What to make of Bordeaux 2014? This is an interesting time to assess the wines, as they are about to ship, yet they are still available as futures. Recently there has been a perceptible uptick in interest in Bordeaux. A colleague from the auction market speculated last night that Bordeaux had gotten so uncool that it was beginning to be cool again. For my part, I have been drinking the wines all along, in good vintages and bad, the best wines and the best value wines. However, since I did not attend the en primeur tastings of the 2014 or 2015 vintages, I now rely on tasting them closer to when they arrive on our shores, and thus the tastings organized by the Union des Grands Crus is very important. This report only assesses those wines poured at this tasting, which occurred Monday in New York.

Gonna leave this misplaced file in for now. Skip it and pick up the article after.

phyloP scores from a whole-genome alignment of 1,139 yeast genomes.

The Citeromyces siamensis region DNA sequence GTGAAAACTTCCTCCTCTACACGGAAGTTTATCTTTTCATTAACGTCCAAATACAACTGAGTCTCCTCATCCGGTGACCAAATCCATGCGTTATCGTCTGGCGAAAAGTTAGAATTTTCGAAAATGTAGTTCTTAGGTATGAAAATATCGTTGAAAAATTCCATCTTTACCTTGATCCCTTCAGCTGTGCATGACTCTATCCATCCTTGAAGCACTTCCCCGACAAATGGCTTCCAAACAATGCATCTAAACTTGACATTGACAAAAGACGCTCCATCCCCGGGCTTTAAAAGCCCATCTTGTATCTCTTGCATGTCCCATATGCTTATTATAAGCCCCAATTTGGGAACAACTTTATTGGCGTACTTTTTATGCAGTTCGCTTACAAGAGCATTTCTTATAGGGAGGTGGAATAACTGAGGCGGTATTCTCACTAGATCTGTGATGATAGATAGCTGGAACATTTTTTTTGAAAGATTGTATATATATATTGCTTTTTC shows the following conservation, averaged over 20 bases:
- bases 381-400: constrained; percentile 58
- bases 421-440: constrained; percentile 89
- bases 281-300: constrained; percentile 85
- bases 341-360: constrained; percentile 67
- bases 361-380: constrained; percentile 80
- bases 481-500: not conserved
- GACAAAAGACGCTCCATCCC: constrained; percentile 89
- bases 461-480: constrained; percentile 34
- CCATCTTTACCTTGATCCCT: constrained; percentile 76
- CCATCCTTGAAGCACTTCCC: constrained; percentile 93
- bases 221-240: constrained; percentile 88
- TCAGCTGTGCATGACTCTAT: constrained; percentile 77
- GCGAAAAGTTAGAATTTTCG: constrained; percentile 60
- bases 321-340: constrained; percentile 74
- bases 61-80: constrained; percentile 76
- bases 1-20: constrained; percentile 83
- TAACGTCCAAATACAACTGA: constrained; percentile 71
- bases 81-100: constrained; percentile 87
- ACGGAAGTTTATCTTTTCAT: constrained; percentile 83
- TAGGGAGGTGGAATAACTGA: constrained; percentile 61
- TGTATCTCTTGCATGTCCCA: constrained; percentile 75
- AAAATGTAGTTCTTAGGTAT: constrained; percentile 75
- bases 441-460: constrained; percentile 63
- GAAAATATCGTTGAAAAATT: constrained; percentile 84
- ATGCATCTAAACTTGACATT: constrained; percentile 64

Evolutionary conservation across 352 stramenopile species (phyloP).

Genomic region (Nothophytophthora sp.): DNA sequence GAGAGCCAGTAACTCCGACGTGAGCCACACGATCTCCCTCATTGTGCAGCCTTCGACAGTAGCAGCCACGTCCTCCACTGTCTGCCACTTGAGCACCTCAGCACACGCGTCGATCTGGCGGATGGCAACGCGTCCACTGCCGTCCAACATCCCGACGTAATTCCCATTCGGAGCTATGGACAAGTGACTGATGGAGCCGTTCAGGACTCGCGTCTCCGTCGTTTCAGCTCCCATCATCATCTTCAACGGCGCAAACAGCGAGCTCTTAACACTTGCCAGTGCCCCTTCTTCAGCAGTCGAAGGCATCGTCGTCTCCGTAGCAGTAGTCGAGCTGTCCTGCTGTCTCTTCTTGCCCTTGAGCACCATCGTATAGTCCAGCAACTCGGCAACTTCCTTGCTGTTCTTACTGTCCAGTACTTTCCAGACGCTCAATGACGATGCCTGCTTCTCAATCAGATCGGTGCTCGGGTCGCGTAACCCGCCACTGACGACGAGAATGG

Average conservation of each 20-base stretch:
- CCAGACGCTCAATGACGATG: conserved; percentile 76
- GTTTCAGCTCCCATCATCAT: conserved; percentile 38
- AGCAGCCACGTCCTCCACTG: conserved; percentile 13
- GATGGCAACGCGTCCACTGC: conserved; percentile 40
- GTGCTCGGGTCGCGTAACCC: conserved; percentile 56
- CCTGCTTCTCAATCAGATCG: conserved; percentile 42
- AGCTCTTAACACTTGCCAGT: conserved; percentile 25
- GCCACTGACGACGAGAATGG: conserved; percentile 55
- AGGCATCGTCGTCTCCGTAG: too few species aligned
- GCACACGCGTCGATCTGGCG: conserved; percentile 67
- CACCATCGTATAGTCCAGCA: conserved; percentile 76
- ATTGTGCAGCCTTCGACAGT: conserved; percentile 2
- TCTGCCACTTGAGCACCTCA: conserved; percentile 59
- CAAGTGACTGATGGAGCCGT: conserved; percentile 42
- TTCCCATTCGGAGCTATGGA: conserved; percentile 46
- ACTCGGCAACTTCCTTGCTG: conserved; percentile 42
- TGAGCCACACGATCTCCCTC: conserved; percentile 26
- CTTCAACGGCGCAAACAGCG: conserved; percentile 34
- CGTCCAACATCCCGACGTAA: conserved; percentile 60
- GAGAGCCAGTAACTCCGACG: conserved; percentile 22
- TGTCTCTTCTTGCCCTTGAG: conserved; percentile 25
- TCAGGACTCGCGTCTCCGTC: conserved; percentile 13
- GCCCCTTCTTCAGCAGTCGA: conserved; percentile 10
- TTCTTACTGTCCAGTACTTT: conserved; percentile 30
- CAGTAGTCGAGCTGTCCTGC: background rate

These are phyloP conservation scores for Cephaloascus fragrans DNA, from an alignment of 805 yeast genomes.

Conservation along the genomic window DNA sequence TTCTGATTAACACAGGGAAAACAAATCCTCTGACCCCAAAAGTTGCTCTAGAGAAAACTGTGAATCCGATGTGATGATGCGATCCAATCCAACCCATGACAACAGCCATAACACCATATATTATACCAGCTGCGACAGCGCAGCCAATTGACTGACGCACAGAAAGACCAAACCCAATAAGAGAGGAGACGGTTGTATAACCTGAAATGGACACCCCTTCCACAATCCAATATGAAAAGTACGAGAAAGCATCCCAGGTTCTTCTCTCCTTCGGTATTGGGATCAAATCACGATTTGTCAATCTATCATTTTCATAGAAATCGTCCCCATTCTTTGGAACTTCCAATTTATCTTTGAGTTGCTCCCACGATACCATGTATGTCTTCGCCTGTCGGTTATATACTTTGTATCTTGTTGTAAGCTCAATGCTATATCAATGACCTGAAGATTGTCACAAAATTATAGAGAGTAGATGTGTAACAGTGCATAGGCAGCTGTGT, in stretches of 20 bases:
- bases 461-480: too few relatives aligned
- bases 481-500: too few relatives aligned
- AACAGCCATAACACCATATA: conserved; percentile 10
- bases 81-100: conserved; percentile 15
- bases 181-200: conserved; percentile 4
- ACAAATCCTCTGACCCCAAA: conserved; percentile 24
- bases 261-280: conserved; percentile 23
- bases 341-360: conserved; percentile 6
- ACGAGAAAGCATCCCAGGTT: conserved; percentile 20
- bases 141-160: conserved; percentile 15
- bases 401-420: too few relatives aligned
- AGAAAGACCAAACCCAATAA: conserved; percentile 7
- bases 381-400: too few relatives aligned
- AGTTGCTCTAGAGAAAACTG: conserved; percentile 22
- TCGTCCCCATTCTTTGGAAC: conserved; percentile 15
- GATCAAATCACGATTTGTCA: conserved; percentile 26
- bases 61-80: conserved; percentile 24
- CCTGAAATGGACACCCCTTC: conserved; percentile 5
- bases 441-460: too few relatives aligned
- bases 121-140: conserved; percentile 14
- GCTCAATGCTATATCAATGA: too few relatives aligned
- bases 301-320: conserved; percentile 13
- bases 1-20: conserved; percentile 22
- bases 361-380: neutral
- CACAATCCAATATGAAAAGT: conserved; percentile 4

The grape growing year started well, with auspicious weather in the spring and a very good flowering that set the stage for a large-ish harvest. Unfortunately, the three months that followed saw a cool, rainy growing season that made for some very morose winemakers. After all, the quality of the vintages could hardly be anything but disappointing following the absolutely stellar 2009s and 2010s, and in August of 2014, growers feared another wash-out. Luckily for all concerned, record levels of dry, hot weather came through in September and lasted through the first week in October. Only a bit of rain on 8 October prevented a perfect arrière-saison. A bit later in the year the conditions were also right for a solid formation of botrytis in Sauternes. All in all, a good year, if not a great one. There is decent ripeness, but one of the hallmarks of the vintage generally is a lively acidity that one finds either refreshing or a bit green according to personal preference.